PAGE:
What’s New

Summer Sun

The summer sun seems to be hiding from most of Britain so far this year.

However the North West Coast of Scotland has suprisingly seen some of Scotlands best weather so far. Last weekend especially, was a scorcher.

Though slightly disconcerting that Davids shadow is headless, look at that washing blowing dry in beautiful sunshine. This may not impress some of you. Other’s I know will feel my delight in this sight. Four loads of washing all dried in an afternoon.
Cant beat a bit of sunshine and a west coast breeze. Helps keep the midgies away too.

Image may contain: 1 person, grass and outdoor                         All the grass cut and pot plants watered. And time for a well deserved cuppa.

Many of our guests will say they don’t come to the Scottish highlands for the weather.
This maybe true and it is our high rainfall that helps sculpt our landscape and make it so green and beautiful but hey we all love a bit of sunshine. It certainly lifts the spirits and gives a feel good factor. Look at that blue sky.
Mijbil & Edal are even reflecting in the water.

   

In anticipation of the Summer sun we have also bought some BBQ stands, suitable for all sizes of portable BBQ’S to sit in to protect our grass and picnic tables from scorch and burn marks and also making it easier to reach your BBQ. Hopefully the sun will continue to shine and they will see lots of use. Sadly the food does not come included.
              
Our 3 wee geese families are enjoying the sunshine too and the short grass around the chalets. The goslings looking like gangly prehistoric teenagers always under mum & dads protective gaze. Getting quite used to the guests wandering about and being of no threat them as they just wander back towards the loch if feeling you maybe just a little to close for comfort.

  
Now lets hope that with all this talk of West is best I haven’t tempted the fates and the Wet west lives up to its reputation – it is why we are so beautiful though.

 

Stroll through long summer days

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Balchladich Bay

Loving the long summer days, perfect for an evening stroll. With sunset happening after 10p.m and daylight till after 11p.m. Its also a good reason to get hubby out for a bit more than his usual evening stroll. His strolls have slowly been getting longer and longer. The benefits of so much stunning scenery and hidden corners to explore.
Last weekends walk started as a stroll up past Stoer. Continued to Stoer school where we to a left to Balchladich Bay. A beautiful very much overlooked beach. On the the wee loop road that continues on till it meets the road to Stoerhead lighthouse.
From the bay we headed back to the chalets along the cliffs. So much going on just now. It is amazing seeing all the young cormorants. Not quite yet making the step to fly of their precarious perches but looking like it might not be too long. The gulls also nesting though the crows trying their best to get past the patroling parents to the young gulls.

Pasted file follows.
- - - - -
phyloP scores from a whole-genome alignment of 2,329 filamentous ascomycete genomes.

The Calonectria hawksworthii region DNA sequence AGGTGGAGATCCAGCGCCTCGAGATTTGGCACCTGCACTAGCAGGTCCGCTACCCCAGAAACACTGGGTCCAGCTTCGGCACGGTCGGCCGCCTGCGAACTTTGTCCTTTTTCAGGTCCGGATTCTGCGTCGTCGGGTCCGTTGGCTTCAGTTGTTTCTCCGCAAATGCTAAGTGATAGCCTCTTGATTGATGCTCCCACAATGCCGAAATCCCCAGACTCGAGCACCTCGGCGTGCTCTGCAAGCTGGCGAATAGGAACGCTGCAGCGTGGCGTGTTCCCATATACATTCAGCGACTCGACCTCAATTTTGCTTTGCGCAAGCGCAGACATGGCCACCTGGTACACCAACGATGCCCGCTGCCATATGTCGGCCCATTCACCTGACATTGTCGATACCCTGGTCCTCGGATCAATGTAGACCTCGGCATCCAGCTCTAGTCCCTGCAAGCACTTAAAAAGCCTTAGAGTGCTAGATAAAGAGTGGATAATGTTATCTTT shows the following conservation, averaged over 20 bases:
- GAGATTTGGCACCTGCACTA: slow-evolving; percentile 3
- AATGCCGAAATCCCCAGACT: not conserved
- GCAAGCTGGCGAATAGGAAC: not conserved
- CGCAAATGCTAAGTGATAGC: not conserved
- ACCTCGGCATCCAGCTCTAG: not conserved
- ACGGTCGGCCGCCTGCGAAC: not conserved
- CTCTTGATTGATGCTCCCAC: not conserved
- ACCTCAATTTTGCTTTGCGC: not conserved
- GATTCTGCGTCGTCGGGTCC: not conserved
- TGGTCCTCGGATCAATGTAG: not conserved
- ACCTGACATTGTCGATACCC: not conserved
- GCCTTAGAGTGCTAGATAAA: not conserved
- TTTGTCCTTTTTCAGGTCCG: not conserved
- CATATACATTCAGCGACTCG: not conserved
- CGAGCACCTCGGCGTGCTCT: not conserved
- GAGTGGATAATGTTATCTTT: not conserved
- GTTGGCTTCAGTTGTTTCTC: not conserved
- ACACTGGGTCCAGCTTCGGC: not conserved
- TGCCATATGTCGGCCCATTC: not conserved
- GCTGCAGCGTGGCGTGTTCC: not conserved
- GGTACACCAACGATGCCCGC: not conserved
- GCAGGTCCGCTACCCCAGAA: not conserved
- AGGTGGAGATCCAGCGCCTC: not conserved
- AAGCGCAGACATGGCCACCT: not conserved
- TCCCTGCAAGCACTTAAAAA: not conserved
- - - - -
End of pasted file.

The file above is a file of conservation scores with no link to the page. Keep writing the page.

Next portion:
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With many photo stops and stops just to sit and soak in the views, sunsets and just to count our blessing. The “stroll” took the best part of 2 hours. It could of course be done a lot quicker….or slower depending on your mood.       Image may contain: mountain, sky, outdoor, nature and water
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spring is in the Assynt air

Spring is in the assynt air. Whilst we have been busy with meeting and greeting all our new guests. Making sure the chalets are welcoming and ready for their arrival. Nature has also been busy making around them beautiful.Image may contain: plant, outdoor, nature and water
With the cliff side all covered in primroses and bluebells competing with wild garlic and Iris along the bottom. It’s really a lovely sight to see.
The waterbirds have been busy too. Two sets of geese families and a family of ducks all proudly being parading around and on the Loch.Image may contain: bird, sky, outdoor, water and nature

Theres been a family of Otters spotted in the bay – BY ME -still smiling! As well as a couple spotted on the same night. One in the loch and the other in the bay.

The weasel always seems to be alone but has been giving a poor wagtail family a bit of a hard time. Sadly it may have got a chick. We are not sure if its feeding young itself or not though.
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The crofters are all finished lambing now. We did have one wee lamb abandoned near the chalets. A quick phone call brought a local crofter to the rescue. It now has a foster mum. Both are doing fantastic.
Sadly there was trouble during the lambing with some dogs clearly out of their owners control. This led to the death of at least two sheep in the Stoer area. So please always make sure you are always in control of your dog. Crofters are within their rights to shoot any dog worrying their livestock.

Another new sound just now is the cuckoo. Who always reminds me of waking up snuggling in bed as a child. In the early summer, with the light mornings and a day waiting to be explored. So happy memories from cuckoos. Though they may not be the most pleasant of birds. Something else I didnt know till years later that makes me give a wee smile. Whilst I  in one room listening and loving the cuckoo my father was next door swearing to shoot the bloomin noisy thing out the trees.